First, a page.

I was wondering with all the death in the news here and abroad is death ever happy. Yesterday I read a blog from a young fellow in the army and the remembrance of a buddy killed a few days earlier in Iraq. Someone posted a series of crosses on a back country road where three teenagers a few years back hit a tree at a hundred miles an hour. I have attended many funerals over the years and often will do my best to avoid them if I can. I have in recent years been to my fathers, father in laws, several students, friends and other family member’s memorials. When I listen to the comments of joy and the celebrating a life rather than mourning death it is so different. It is so difficult to lose someone but what if they have done what is it they were intended to do and know that. What if they were happy and knew there was meaning to their life? I recall a death some twelve years ago where a young man came to me the last time I saw him unaware of his surroundings, for I did hold his hand through the night watching monitors blink showing his brain functioning was going and irreversible. I sat and did last rights in my own way as I was holding his hand though there was no movement from him or acknowledgement only monitors blinking and the respirators movement in his lungs.

At my last meeting with this young man he shook my hand and said not this time Mr. Bird. Normally he would extend his hand and pull it away laughing a joke on me. This time was different as he extended his hand smiling grasping with his other hand mine and saying thank you for everything and we parted ways he was riding in another car going home from a day of tubing in North Georgia. I never spoke with him again. I know to the marrow of my bones he was happy in death. He was always happy go lucky always joking always the life of the party he was the group clown. When we gathered after the funeral each of said something similar he had said goodbye to us each in a different way. That night my son left a yellow sticky note for me on my computer that I shall never forget.

 

“Life is about the journey not the destination” Steven Tyler Aerosmith  

 

I have thought about that note daily every day since, I have listened to the Aerosmith CD version of Awesome many hundreds of times for that line. Somewhere in a box I still have that yellow sticky note over twelve years old now folded away as a reminder about how precious each second is. We honor our veterans who died to provide us with ideas and thoughts about freedom and liberty over the years. I would like to end with, what if we could have world peace? What if, always a what if it seems. Please keep all in harm’s way on your mind and in your hearts and always give thanks.

namaste

bird

Reading a friends book for the fourth time

Bird Droppings May 26, 2012

Reading a friend’s book a fourth time

 

I was so tired when I laid down last night after driving around doing errands, working in the yard, working in my gardens, and attempting to get into my reading and writing. My youngest son starts his nursing program next week at Piedmont College and he and his wife and our grandbaby live up just off campus in Demorest Georgia. My road trip later today is picking up our grandbaby for the weekend. My oldest and I have been working on some outdoor ponds summer homes for several turtles and to various water plants. Physical labor and getting to bed late I did not think I would be awake this early this morning. My dog did not wake me up a few times to see the moon and hear the whippoorwills which were nice even though I was so tired. I had an IEP just before school closed that got me thinking about Dr. Sutton’s book today.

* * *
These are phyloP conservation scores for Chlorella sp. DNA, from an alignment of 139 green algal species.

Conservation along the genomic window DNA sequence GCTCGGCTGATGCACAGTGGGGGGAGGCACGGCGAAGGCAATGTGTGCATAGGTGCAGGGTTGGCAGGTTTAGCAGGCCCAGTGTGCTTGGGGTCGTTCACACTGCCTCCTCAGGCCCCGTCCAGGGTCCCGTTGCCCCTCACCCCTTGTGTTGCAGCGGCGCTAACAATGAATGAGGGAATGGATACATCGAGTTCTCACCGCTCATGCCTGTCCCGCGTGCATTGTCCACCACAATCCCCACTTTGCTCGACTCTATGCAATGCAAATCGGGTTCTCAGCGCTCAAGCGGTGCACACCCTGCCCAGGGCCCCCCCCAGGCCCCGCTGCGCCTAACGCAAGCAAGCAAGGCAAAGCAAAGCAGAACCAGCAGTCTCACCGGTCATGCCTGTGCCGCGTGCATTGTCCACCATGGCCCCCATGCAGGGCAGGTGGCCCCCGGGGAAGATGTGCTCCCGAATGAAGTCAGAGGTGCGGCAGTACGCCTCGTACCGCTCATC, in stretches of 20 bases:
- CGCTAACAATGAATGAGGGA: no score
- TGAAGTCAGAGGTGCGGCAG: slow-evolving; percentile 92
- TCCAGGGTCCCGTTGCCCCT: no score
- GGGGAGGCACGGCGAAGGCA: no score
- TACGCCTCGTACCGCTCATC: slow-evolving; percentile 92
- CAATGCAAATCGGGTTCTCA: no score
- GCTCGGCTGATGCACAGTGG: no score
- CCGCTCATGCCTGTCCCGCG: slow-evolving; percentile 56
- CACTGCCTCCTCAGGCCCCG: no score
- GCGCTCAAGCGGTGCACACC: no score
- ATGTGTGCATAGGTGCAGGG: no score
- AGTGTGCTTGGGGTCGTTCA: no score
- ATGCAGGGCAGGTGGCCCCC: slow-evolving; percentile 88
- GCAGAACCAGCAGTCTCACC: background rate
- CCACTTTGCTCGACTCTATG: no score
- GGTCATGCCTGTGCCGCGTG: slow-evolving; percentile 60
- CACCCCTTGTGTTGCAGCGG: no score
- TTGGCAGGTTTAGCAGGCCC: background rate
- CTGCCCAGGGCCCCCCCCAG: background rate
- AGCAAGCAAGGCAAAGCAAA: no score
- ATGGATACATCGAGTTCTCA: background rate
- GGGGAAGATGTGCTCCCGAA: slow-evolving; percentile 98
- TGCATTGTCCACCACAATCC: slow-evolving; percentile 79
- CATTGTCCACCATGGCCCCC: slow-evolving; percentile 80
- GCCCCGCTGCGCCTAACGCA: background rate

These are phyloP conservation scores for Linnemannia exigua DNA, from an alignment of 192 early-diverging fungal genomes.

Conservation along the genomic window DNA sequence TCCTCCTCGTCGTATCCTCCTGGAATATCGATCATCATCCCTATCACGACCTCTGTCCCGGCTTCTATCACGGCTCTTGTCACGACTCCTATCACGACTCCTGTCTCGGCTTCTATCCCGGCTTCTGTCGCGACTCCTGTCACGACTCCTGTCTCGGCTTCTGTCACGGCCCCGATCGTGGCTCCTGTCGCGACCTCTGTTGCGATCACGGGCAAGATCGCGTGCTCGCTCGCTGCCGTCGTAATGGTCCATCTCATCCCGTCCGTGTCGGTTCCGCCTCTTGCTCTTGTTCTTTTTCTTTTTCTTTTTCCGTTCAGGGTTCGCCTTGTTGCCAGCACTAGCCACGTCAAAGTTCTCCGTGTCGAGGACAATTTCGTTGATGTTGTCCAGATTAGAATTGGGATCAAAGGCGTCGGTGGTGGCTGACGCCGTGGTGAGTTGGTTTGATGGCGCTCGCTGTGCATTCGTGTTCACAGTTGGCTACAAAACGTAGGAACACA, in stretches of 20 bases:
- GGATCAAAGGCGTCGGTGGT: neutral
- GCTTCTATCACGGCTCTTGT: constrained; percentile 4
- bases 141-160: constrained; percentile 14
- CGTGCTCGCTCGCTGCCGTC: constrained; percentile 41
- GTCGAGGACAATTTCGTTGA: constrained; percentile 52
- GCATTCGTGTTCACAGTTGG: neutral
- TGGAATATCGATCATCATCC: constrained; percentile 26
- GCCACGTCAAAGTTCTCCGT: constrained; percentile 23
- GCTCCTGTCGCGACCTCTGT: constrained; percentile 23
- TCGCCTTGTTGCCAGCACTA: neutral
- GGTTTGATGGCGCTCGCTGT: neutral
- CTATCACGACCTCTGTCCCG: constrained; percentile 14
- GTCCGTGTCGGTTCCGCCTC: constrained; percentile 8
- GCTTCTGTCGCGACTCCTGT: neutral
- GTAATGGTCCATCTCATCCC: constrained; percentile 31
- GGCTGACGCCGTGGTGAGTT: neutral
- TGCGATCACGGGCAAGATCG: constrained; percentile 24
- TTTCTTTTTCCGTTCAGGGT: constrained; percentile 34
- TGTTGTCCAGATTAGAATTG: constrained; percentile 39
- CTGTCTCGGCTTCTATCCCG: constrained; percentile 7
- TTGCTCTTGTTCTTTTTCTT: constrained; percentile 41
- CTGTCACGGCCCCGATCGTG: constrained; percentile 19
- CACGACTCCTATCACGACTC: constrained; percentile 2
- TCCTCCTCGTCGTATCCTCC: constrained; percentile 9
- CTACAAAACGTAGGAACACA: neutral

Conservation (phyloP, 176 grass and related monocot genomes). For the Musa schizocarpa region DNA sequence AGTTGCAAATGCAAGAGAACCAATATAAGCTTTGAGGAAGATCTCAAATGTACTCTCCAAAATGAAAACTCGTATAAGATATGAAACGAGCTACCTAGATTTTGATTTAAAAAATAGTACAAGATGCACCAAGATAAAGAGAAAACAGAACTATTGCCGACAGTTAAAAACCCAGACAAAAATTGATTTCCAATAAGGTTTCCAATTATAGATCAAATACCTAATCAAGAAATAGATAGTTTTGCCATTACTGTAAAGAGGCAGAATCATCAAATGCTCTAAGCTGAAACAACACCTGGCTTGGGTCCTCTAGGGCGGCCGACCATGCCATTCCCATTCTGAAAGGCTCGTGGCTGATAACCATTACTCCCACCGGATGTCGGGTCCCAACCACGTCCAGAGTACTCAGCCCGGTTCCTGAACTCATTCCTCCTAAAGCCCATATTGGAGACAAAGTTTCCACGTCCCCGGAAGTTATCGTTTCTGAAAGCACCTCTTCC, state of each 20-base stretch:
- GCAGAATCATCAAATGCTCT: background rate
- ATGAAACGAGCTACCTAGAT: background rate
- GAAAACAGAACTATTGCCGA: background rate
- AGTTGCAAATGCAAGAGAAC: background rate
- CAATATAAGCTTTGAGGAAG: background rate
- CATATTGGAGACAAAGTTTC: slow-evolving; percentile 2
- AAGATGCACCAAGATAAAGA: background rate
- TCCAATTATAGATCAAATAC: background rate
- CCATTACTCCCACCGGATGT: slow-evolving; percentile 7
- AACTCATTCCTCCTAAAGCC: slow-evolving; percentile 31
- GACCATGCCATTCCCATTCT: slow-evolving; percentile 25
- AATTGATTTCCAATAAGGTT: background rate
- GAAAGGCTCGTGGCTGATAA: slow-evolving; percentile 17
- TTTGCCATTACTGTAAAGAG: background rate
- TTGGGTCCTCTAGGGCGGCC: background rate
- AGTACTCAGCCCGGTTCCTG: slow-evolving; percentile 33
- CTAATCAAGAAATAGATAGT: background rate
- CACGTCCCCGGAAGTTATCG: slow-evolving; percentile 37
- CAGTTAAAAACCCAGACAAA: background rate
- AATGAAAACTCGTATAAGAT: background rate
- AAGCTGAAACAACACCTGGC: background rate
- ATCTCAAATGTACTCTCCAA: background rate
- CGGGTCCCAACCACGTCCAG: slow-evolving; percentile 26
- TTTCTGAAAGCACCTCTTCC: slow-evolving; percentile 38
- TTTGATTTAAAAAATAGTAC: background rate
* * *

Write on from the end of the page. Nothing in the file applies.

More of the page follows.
Dr. James Suttonsent me a copy of one of his books nearly six years ago, What parents need to know about ODD. Dr. Sutton is one of the leading writers and authorities on Oppositional Defiant Disorder in the country. One of these days when, Bird Droppings a teacher journal, comes out the forward is by Dr. James Sutton. I have been reading academic books lately with numerous big words, long words, often times useless in normal setting words like post-structuralism, phenomenology; semiotics and hermeneutics are a few good ones. It seems many academics want to use words and pages to bolster their endeavors and then question why common folk don’t understand.

I responded to Dr. Sutton with the following sentence or two in response to his book. My first experience with Dr. James Suttonwas going to a conference in 2003 in MaconGa.and listening to his ideas on working with some of the hardest kids to deal with in education in Emotional Behavior Disorders. His ideas hit the nail on the head and this latest book, What Parents need to Know About ODD, is an easy to read, understand and to use tool for parents and teachers who daily have to deal with the trials and tribulations of kids who are ODD. I recommend this book to my student’s parents and educational associates almost daily. This was not a sales pitch but when combined with another issue our federally mandated NCLB, the law requires teachers to use evidence based practice, EBP when dealing with exceptional children. This becomes a problem in special education because there is not that much to work with and as I thought today a good teacher with a good idea could be hindered by a packaged program that is an EBP and not as effective and there have been many cases where teachers have been criticized for not using a recommended program.